William Nylander isn’t on the market because of one outlet’s speculation

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Photo Credit: John E. Sokolowski/USA TODAY SPORTS

It is with deep regret that I inform you that “those —-ers at TSN” are at it again. This morning, William Nylander was, for what seems like the billionth time in months, linked to the trade speculation by the broadcasting giant.


The hit was innocuous on the surface: Matthew Cauz goes on an inspired rant to James Duthie to insure that The Quizmaster doesn’t bring up the idea of trading the 20-year-old forward, because he doesn’t believe the speculation to make any sense. I have a lot of time for Cauz, and typically agree with his hockey takes and believe he had the best of intentions by making this the topic. Duthie even agreed that you’d need to get a superstar young defenceman back, and Michael Landsberg added that the only way he’d consider a move would be if the war room decided that he’s peaked early. The hit itself isn’t bad.

But here’s the thing: this has been TSN’s baby of the past few months, and often with pointed titles.

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Here’s just a sample of what comes up in the first couple pages a Google search for trade Nylander, isolated to TSN.ca:

Interestingly enough, doing similar searches for Sportsnet and major publications tend to draw blanks. It appears that the Nylander trade speculation that has been scoffed at by TSN has also been broken down by TSN and initially started on TSN platforms.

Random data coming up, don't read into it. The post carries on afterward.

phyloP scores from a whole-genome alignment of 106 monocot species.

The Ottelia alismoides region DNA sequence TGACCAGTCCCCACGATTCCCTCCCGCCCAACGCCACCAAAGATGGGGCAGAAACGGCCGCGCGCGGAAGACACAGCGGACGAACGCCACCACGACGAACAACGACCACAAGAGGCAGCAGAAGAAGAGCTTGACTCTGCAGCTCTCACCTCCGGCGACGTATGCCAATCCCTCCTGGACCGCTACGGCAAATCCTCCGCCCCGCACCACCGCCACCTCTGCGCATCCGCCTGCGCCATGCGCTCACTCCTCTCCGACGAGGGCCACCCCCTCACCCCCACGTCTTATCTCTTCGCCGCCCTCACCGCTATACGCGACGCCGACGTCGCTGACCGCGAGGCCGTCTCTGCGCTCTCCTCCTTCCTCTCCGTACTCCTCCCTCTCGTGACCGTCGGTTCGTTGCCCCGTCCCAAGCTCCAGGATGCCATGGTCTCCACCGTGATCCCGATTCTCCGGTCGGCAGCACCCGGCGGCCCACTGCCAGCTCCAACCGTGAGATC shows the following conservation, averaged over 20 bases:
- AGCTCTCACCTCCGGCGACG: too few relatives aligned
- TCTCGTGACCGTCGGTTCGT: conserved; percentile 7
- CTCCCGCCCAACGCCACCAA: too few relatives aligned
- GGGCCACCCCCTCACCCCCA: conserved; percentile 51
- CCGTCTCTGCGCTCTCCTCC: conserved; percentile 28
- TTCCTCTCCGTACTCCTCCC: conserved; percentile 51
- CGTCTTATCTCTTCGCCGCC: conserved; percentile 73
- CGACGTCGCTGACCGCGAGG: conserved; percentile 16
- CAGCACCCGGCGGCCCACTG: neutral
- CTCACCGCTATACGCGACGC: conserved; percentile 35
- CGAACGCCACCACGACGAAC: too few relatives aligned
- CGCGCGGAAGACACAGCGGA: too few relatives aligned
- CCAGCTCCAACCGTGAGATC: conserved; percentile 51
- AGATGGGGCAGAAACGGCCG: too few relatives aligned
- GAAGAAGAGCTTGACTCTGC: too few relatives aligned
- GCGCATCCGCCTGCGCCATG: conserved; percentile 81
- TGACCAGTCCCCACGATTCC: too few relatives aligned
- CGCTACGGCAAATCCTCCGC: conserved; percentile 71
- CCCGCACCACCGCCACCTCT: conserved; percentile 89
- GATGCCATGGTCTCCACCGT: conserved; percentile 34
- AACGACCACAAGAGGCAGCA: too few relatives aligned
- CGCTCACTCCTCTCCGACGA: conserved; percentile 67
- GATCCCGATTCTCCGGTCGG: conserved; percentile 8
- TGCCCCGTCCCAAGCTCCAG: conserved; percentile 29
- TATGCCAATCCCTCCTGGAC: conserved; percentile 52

It makes you wonder why that’s the case. Do they know something that we don’t? Probably not, seeing as certain writers and insiders within the network are shutting each other down. Is he actually likely to be on the move? Probably not, given that any sort of collaborating links tend to go back to the platform.

The last link on here touches on why these rumours spread; the Leafs Lunch crew suggested back in December that the blame leans towards the readers for taking comments like “well, if the Leafs want to make a move, Nylander might be an option” out of context and people putting too much focus on the headlines. But the headlines are still being created by the platform, and the platform is the same one that repeatedly revisits the same dead horse.

This, of course, is not a “TSN is evil” rant. Their hockey coverage, for the most part, is second to none and I understand the pursuit of page views and listeners and viewers and other forms of engagement that allow them to sustain revenue, and I understand that as long the audience keeps making noise, positive or negative, whenever the topic comes up, that conversation will continue.

But make no mistake; this speculation is isolated to one outlet, who seemingly can’t decide how they feel about each other’s perspectives on it. No matter how often they bring it up, until somebody else does, I wouldn’t be sitting here worrying about William Nylander’s future with the Leafs.

After all, we’re talking about a 20-year-old who has smoked every level he’s ever played in, is ranked 4th in rookie scoring despite bouncing around lines, and two of the three ahead of him play on his team. On almost every team in the league, he’d be the young talent that their next wave would be built around.  He’s an immensely talented and cost-effective member of a very good young team that won’t be looking to throw away the asset unless somebody absolutely blew them away with an offer, that would require the type of players that none of these teams to move right now.

There is no inclination that the Leafs are actually chasing this. There’s no reason why they should, and there’s only one place giving it the time of day. Until that speculation grows beyond them, which is unlikely to happen for a very long time, I probably stop giving it much attention.